The postwar golden age
The Akademische Verlagsgesellschaft was under Communist control in East Germany and missed this boom, but former employees founded Academic Press and Interscience in New York, and a former intern built North-Holland Publishing in the Netherlands. Springer, meanwhile, got back on its feet with help from a Czech-born British Army officer who was detached to the press section of the British Embassy in Berlin after the war. The officer, who had taken the name Robert Maxwell, then started a joint venture with Springer in the U.K. that he later took control of, rechristened Pergamon Press and rapidly expanded. Maxwell wined and dined scientists around the world and launched International Journal of This after International Journal of That, before using the company to launch himself into a star-crossed career as full-fledged media mogul.
The specialized journals these companies started often had circulations in the low thousands or even hundreds. So production costs per copy were quite high, even without paying the authors. Before World War II, many smaller society journals made ends meet by actually charging authors per-page fees to publish; by contrast, the commercial publishers launching new journals after the war were able to get by on subscription charges that university librarians, particularly in the U.S., were willing to pay. Library budgets were growing, professors who published in the journals insisted that their universities subscribe and favorable exchange rates kept the prices charged by European publishers within reason in dollar terms.
The floating of the world’s major currencies in 1971, and the economic troubles that followed, brought complaints about high journal prices and kicked off a more complicated era for the business overall. New journals kept popping up, but the ranks of journal publishers began to consolidate. Leading that process was a relative newcomer to the field: Elsevier, a Dutch publisher best known in its home country for its encyclopedia, newspapers and eponymous weekly newsmagazine. Elsevier (pronounced el-suh-veer) began to dabble in scientific publishing in the 1930s, started its first English-language journal in 1947 and became a major force in the field after merging its scientific arm with North-Holland in 1970.
Soon after that, it found the leader who would drive it to the top. Pierre Vinken was a neurosurgeon who became a part-time editor at the non-profit medical abstracts service Excerpta Medica in the 1950s, moved into a full-time executive role in the 1960s and then persuaded his colleagues to convert to for-profit status so they could sell out to Elsevier in 1971. He became head of Elsevier’s science division in 1972 and of the whole company in 1979, bringing a relentless focus on profit maximization and shareholder value — a recent biography is titled (in Dutch) “Against Idealism.”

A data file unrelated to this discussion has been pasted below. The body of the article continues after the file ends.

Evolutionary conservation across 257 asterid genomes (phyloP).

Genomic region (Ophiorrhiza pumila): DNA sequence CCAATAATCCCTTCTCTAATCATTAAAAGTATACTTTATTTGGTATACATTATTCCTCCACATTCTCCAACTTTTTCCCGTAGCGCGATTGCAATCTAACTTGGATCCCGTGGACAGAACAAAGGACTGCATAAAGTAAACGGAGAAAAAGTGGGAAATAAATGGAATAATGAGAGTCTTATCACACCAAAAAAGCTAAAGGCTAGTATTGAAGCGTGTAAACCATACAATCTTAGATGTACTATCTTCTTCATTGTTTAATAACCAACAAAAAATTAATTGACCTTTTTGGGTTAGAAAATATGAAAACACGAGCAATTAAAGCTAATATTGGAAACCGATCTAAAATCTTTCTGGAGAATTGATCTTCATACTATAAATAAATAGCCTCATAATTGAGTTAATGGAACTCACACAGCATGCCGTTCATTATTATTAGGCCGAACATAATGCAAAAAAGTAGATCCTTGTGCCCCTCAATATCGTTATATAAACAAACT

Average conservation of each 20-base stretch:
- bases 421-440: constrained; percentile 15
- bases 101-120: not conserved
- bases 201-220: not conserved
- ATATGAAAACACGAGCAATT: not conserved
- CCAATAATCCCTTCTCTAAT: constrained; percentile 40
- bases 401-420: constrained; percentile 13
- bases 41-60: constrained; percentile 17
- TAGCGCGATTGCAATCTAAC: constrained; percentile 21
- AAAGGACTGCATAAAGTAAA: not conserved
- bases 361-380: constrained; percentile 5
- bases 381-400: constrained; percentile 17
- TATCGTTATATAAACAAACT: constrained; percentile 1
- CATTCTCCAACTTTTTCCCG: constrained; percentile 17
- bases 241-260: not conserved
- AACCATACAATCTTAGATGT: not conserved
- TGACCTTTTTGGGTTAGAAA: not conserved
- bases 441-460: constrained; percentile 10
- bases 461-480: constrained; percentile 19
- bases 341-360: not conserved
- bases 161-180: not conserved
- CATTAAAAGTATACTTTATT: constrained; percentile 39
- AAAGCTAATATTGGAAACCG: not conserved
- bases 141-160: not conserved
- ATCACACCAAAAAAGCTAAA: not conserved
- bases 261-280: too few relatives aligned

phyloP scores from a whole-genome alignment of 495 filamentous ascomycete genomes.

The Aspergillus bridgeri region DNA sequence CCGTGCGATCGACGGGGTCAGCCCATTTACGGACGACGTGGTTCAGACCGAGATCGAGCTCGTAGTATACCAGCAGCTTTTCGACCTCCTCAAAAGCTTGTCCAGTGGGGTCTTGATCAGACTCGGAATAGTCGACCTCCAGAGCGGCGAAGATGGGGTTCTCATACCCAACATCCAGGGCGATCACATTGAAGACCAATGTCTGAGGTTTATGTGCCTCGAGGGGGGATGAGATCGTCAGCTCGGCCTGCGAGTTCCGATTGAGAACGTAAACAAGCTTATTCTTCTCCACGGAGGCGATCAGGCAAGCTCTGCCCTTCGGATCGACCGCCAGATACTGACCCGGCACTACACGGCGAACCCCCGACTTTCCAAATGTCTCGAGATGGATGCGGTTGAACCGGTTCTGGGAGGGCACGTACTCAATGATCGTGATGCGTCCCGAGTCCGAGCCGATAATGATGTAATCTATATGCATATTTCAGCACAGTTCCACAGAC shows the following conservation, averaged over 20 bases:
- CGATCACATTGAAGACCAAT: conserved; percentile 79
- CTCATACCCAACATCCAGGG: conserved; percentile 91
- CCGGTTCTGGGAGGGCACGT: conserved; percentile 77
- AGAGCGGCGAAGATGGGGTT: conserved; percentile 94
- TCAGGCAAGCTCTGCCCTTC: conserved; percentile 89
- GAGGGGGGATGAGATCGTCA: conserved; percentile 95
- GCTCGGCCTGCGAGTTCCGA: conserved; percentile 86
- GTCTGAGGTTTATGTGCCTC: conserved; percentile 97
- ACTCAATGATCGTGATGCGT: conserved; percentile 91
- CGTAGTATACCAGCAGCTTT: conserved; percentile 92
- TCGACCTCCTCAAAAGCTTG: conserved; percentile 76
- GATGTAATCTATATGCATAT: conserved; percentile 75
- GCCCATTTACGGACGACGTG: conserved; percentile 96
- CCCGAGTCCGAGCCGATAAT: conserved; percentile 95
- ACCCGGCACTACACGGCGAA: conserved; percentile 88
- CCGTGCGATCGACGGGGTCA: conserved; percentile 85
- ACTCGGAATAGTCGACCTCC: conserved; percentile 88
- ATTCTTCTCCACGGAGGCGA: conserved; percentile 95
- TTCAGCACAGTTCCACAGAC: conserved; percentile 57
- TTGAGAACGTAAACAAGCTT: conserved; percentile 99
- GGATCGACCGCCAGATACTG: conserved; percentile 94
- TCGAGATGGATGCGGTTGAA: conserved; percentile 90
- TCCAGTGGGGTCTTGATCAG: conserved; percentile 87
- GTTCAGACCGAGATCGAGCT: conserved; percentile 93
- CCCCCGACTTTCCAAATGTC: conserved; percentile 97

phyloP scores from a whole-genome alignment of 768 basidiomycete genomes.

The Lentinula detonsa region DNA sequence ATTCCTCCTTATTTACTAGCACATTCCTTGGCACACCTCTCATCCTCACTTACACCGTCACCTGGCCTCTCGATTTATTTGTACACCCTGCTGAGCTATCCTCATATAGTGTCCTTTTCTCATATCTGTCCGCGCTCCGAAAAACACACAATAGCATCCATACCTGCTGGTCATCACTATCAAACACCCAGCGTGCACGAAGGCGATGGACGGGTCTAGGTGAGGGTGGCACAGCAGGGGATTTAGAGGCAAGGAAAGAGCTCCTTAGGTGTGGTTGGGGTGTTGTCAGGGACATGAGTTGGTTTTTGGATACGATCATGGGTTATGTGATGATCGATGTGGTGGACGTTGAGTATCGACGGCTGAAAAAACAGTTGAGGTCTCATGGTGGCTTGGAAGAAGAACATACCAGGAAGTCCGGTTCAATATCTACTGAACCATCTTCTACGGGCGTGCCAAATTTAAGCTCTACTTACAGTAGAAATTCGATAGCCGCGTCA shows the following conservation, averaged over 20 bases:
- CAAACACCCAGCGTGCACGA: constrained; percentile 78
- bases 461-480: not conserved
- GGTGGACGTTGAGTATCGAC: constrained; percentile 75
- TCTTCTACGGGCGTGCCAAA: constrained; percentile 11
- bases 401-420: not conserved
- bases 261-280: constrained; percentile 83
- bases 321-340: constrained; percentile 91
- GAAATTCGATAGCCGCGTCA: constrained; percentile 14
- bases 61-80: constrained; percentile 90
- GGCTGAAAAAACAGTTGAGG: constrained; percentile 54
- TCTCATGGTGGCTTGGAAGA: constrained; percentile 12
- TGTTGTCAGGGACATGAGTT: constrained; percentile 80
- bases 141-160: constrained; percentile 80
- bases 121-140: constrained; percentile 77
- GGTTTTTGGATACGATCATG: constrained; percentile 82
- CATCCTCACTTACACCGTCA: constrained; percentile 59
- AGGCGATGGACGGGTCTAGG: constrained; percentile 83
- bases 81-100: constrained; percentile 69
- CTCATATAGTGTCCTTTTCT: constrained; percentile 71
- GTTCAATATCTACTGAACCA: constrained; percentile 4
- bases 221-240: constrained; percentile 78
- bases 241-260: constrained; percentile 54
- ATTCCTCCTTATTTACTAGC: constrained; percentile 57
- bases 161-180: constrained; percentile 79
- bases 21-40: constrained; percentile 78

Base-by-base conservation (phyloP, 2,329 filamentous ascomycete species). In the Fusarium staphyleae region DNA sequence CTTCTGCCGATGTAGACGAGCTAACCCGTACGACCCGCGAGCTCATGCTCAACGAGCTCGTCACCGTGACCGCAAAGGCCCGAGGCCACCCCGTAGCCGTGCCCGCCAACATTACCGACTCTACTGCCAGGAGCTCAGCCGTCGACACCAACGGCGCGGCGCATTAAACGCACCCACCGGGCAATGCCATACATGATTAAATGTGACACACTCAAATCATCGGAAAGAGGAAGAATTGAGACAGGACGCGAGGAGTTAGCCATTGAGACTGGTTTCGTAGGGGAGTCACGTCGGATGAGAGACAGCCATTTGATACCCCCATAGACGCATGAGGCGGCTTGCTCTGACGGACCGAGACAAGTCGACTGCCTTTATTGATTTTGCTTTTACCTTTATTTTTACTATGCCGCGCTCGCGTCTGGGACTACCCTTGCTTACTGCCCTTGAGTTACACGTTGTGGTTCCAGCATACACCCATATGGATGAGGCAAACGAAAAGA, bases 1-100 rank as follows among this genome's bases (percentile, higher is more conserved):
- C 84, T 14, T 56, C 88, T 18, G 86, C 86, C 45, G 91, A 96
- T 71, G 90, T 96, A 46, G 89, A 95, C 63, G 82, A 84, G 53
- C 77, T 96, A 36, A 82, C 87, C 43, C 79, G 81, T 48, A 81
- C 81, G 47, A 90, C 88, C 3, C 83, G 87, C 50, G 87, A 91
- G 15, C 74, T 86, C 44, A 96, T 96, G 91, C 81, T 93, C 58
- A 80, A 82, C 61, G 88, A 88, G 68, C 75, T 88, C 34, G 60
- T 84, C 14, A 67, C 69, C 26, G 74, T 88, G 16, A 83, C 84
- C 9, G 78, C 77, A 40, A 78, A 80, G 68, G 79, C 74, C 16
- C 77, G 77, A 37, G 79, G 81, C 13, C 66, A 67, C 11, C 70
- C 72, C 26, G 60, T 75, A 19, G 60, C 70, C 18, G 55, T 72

Scientific journals were Elsevier’s most profitable business, so increasing their number became key. Elsevier picked up Pergamon and its 418 journals from a cash-strapped Maxwell in 1991, then went on to add the Lancet and Academic Press to its portfolio, among many others. It merged with British publisher Reed in 1992 and today is the chief profit center of the most profitable and valuable media company that hardly anybody has heard of: Relx Plc boasts a market capitalization more than six times that of Rupert Murdoch’s News Corp., three times that of ViacomCBS Inc. and 36% higher than Thomson Reuters Corp.
In a report published last year, veteran industry analyst Claudio Aspesi estimated Elsevier’s share of the worldwide academic journal market at 17.5%. Springer Nature, the product of a 2015 merger between Springer and a number of scientific publishing properties owned by its fellow German publisher Holtzbrinck (including the aforementioned journal Nature), was No. 2 at around 13%. No. 3 at about 9% was John Wiley and Sons Inc., the venerable New York area publisher of Herman Melville and Edgar Allan Poe, which expanded into scientific journals when it bought Interscience in 1961. Aspesi didn’t calculate a market share for Taylor & Francis, now a subsidiary of Informa Plc, but it’s generally seen as rounding out the industry’s Big Four. Together, they control between 40% and 50% of the market.
A fifth key corporate power in scientific communication is Clarivate Plc, which is not a journal publisher but a provider of what it calls “insights and analytics to accelerate the pace of innovation.” Spun off from Thomson Reuters in 2016, it derives most of its revenue from a science division that has its roots in a 1955 Science article by American chemist-turned-librarian Eugene Garfield. Garfield believed that keeping track of the postwar explosion in scientific research required new approaches that the rise of the computer would enable. He founded a company to do this work, the Institute for Scientific Information, which Thomson acquired in 1992. The metrics it created ended up shaping science and the world in all sorts of unexpected ways.
One key concept in Garfield’s 1955 article was what he called the “impact factor,” a measure of influence based on how frequently an article was cited by others. In 1972 he unveiled his first ranking of journals by impact factor, with the Journal of the American Chemical Society coming in first. Such a metric, he mused at the time, might help librarians in deciding which journals to subscribe to and journal editors in looking for “objective and timely measures of their success.”